When you visit with George Doke, he makes you laugh, and feel good about life. He is an amazing man. He made his living, supported his family, and lived his dream being a rodeo clown and bullfighter. George clearly remembers the day he knew his calling. His aunt reared him and on a summer evening after playing a sandlot football game he went to sit with her on the front porch. He was twelve years old. With her hand on his shoulder, she looked at him and asked, “What do you want to be when you grow up?”
His eyes lit up and without hesitation he answered, “The best rodeo clown ever!”
That is exactly what he did. He became one of the best. The world of rodeo has honored him with many awards. Two from the extensive list of his awards include:
· In 1958, he worked the first nationally televised rodeo in Cowtown, New Jersey.
· Inducted into the Pro Rodeo Hall of Fame-2000
George was a rodeo clown from 1953 to 1981. He retired when he was 45 years old. He said, “The hardest decision of my life was to retire. I had to look at the facts though. I was still physically healthy but was noticing signs of burn-out mentally.”
He went on to explain that to be a great rodeo clown, you have to be at your sharpest mentally. The life of the bull-rider, the other clowns, and the animals themselves was the responsibility of the job. Another name that describes a rodeo clown is a cowboy protector. He knew when he was losing his edge. He needed to keep everyone safe. He went on to say, “I wanted to retire on my terms. I did not want to be told by others it was time to go. He was at the top of his game, and that is how he wanted people to remember him.
In George Doke’s fashion, when asked if he had ever been seriously hurt as a clown, he said, “I was killed twice, but nothing serious.”
George says he is a natural optimist and positive thinker. He proved that by saying, “My worst day was great.” Then he added, “The day I was born the first thing that happened to me was a strange masked man hit me on my behind. That was the worst day of my life. Everything has been uphill since then.”
George is the kind of man who keeps you laughing. He said most of his jokes while he was performing were just ad-libbed, and he made them up. One of his favorite jokes was, “Did you hear about the old Idaho potato that married the Irish potato. Before long, they had a sweet potato. Little sweet potato grew up and wanted to marry Paul Harvey. The Idaho potato said no. She asked shy, and he said because Paul Harvey is just a commentator.”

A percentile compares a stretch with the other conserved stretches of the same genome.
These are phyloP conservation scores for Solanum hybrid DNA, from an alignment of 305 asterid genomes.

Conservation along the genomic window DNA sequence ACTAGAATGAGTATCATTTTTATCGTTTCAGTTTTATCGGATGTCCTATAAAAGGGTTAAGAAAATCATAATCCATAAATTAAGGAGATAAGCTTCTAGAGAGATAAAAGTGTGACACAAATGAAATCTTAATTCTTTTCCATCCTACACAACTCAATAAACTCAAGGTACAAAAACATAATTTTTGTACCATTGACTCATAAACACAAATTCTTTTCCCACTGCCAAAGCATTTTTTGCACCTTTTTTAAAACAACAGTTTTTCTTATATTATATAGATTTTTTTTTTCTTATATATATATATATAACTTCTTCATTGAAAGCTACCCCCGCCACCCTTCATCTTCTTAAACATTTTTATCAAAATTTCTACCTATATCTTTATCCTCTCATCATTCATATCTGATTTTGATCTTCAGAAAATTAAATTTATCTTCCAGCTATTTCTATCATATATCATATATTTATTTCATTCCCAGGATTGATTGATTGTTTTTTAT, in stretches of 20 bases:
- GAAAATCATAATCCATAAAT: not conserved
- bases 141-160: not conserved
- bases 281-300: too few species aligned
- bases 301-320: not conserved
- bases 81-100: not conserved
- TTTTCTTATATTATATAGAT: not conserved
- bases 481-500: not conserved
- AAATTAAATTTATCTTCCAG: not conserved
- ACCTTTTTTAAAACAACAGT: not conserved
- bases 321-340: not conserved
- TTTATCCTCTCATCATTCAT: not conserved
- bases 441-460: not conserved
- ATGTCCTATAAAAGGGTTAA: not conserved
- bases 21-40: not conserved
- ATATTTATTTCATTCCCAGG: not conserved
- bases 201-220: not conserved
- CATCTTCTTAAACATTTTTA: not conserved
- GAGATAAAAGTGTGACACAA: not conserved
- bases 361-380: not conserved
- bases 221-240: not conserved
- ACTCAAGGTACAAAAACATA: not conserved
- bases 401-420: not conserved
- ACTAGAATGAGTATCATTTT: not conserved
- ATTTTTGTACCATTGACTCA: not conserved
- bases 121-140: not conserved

During his career, his preferred clown costume was a green hat and striped shirt. He brags that he had the best-trained rubber chicken in the rodeo world. That chicken was always with him. He put on his own makeup; the costumes would change, but the make-up never would. A clown became known for the face he painted on himself. Today they don’t wear any make-up; they are smart and wear helmets on their heads, and they are no longer called clowns. They are called Bull Fighters.
Not one to slow down, he works three days a week at Cavenders Boot City. He works to have a break from the honey-dos. They wear him out. He also has a passion for activities that support youth and community. He is on organizations that provide scholarships for education. He said, “For a while a bunch of old cowboys got together in Vegas to see each other and have a few drinks. We decided we needed a purpose so our wives would let us keep coming. “
When asked what that purpose was he continued, “The Lane Frost and John Hadley scholarship were formed. Each year we give two $4,000.00 college scholarship.” George smiled when he said this, giving to people is one of his biggest joys.
He got serious and said he is grateful he could make a living as a clown and support his wife and three sons. He went on to say, “ My wife and I had three good boys. We never paid them for being good, because that would make them good for nothing.”
His ended the interview by sharing his piece of advice, “Live your dream. Work as hard as you can. Be optimistic. Love with all your heart.”